• In other random notes, I've been listening to the internet radio station A Fistful Of Soundtracks a lot on iTunes these days while I'm working. It's a great channel devoted solely to film/television scores and songs, and they play an awful lot of spy music (right this second they're playing "Deep Deep Down," from Danger: Diabolik). It's a great station, and I highly recommend it.

• Yesterday I received the latest DVD in Synapse Films' 42nd Street Forever series of exploitation film trailers. Both Volume 4 and Volume 5 include a few rare Eurospy trailers. Vol. 5 includes trailers for Lightning Bolt and James Tont Operation O.N.E., which features a wonderful theme song about a guy named "Goldsinger!"

• This week, I'll make a point of at least watching and posting another A Man Called Sloane episode review, 'cause I know you're all eagerly awaiting it. Maybe I can squeeze in a Nick Carter or Butler paperback, too.

How was your week, agents?

End Transmission.

Monday, August 10, 2009

Dead Air

Yeah, it's been quiet here at the Channel for the last week or so. Been busy trying to catch up with various freelance gigs, and have indulged in virtually no spy-fi nerdom in days.

The exception being that the wife and I are trying to work our way through the Bond films one-by-one, and have watched Dr. No and From Russia With Love over the last two consecutive Fridays. Despite being with me for ten years, she still hasn't seen every frame of every 007 epic, and she's making the effort to go the distance with me.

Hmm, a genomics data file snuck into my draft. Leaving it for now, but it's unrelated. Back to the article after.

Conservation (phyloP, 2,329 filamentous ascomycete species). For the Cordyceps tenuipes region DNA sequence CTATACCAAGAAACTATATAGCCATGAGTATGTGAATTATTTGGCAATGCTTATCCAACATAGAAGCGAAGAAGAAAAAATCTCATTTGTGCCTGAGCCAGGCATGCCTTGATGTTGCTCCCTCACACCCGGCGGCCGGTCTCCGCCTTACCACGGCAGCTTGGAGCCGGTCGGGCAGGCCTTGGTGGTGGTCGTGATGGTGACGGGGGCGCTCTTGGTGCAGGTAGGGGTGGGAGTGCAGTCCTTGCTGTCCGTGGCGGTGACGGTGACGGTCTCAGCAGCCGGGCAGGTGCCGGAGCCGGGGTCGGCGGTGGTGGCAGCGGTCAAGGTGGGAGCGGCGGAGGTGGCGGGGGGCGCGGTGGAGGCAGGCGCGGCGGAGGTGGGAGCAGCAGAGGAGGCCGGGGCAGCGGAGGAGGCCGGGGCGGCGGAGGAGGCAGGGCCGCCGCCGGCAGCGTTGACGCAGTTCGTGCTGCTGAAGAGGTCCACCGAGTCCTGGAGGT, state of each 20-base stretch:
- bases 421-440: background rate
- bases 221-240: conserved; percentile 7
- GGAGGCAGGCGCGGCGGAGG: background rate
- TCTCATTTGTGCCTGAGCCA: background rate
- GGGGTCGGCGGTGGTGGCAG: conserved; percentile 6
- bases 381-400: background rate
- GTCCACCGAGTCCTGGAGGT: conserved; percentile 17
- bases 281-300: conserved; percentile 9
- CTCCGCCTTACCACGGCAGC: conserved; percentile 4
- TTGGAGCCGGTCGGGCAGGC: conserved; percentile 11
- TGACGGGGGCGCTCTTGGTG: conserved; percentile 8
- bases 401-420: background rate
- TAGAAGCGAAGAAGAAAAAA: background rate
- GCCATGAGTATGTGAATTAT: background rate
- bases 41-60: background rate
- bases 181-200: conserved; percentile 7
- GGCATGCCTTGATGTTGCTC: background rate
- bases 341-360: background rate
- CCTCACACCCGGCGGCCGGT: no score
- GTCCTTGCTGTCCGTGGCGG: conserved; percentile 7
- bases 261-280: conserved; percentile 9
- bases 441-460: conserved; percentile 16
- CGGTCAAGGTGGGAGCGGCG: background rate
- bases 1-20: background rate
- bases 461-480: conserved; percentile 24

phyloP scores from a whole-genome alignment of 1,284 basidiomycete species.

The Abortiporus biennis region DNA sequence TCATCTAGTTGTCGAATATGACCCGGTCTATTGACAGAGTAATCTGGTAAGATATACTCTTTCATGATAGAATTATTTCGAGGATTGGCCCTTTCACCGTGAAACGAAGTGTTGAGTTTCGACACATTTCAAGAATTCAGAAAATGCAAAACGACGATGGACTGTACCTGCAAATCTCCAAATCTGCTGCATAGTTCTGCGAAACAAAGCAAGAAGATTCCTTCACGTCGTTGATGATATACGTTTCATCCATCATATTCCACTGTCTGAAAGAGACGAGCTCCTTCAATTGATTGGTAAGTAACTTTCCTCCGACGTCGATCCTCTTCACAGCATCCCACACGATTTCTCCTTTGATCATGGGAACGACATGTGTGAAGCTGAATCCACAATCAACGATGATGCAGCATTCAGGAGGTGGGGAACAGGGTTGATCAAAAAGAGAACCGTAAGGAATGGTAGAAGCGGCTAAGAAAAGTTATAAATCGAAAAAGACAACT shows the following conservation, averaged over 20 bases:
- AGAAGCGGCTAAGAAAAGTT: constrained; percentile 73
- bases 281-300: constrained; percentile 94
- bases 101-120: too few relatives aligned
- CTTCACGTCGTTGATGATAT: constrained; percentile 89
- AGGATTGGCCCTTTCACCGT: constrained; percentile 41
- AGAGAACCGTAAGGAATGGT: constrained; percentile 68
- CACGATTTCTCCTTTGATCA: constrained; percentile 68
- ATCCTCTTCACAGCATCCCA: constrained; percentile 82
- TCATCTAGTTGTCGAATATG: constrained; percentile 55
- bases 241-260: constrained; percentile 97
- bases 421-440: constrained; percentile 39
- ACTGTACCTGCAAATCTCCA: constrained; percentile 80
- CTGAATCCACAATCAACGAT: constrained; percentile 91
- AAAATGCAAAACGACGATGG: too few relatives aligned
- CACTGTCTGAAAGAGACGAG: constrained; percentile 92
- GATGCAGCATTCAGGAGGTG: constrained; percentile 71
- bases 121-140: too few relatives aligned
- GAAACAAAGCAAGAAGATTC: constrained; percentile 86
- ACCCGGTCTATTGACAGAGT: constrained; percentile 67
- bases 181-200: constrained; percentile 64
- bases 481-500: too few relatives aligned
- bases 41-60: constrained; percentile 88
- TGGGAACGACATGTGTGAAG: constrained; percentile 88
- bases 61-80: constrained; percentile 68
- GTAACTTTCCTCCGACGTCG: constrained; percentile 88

That's love.

Updates soon.

Thursday, August 6, 2009

Spies Speak Lark

Several of our favorite secret agents have made commercials in Japan for Lark cigarettes...

James Bond – Timothy Dalton:

James Bond – Roger Moore:

Derek Flint – James Coburn:

Monday, August 3, 2009

Spy-Fi poll 007: Results

Ironic that this was poll number 007, as the question at hand was about one of the more successful and well known spy-fi film series to follow in James Bond's cinematic footsteps.

The question was: "Which Dean Martin Matt Helm movie was the best?"

Now, while the character portrayed by Dean Martin in these four flix may bear no resemblance to the tall, thin, rugged outdoorsman of Donald Hamilton's excellent paperback novels, there is still much to enjoy in the Matt Helm movies. The comic book plots and Rat Pack-flavored humor can be fun, and the feminine eye candy on display is frankly exquisite.

The first movie in the series, The Silencers, won this one in a landslide with ten out of sixteen votes going to it. In second place was the second movie, Murderer's Row, with four. The final film in the four-flick series, The Wrecking Crew, picked up two. The Ambushers, the third and least of the Matt Helm quartet garnered no votes at all.

I voted for Murderer's Row. I like the Riviera setting (even if Dean never actually went there), I like the hovercraft chase, and I really like watching Ann-Margaret go-go dance. So sue me. The Silencers is right up there too, mostly because of the presence of spy-fi vixen Dalia Lavi.

By the way – in a distantly related note, apparently Steven Spielberg has passed on directing the new Matt Helm film. Oh well.

Anyway, no poll this week because I can't think of any questions. It's been a rough few days, which also accounts – in part – for my decreased activity here. Anyway, if I should come up with an interesting question (And I'm open to suggestions!) between now and then, I'll post a new poll next Monday.